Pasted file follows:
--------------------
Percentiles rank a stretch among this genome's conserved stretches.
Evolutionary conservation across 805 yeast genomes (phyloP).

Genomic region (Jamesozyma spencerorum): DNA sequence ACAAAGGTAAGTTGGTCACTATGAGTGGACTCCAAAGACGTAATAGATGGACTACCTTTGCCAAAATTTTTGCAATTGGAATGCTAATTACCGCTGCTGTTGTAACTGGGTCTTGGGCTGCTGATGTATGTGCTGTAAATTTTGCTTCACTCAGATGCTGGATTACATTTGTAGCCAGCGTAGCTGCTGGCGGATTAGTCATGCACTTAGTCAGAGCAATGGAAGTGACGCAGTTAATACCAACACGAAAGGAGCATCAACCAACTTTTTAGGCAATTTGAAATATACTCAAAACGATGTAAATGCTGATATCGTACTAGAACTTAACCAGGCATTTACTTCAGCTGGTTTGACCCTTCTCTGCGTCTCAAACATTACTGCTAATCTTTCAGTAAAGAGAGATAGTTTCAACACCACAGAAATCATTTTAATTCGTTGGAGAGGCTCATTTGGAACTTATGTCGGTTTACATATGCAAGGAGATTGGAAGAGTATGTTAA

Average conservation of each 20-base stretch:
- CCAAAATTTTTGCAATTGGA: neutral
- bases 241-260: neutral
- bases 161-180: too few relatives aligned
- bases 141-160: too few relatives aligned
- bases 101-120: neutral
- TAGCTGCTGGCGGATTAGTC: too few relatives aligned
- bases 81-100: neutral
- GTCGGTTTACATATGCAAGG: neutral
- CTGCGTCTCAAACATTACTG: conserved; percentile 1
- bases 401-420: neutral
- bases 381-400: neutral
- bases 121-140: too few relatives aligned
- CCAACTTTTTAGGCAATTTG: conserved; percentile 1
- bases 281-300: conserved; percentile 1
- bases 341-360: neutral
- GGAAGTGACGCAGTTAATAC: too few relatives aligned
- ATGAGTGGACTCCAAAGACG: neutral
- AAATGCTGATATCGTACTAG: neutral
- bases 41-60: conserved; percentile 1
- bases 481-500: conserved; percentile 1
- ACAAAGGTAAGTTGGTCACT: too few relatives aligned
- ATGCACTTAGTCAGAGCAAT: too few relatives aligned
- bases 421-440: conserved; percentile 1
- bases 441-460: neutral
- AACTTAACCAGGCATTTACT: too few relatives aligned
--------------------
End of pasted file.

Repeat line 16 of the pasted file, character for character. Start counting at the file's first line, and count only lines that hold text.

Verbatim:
- bases 121-140: too few relatives aligned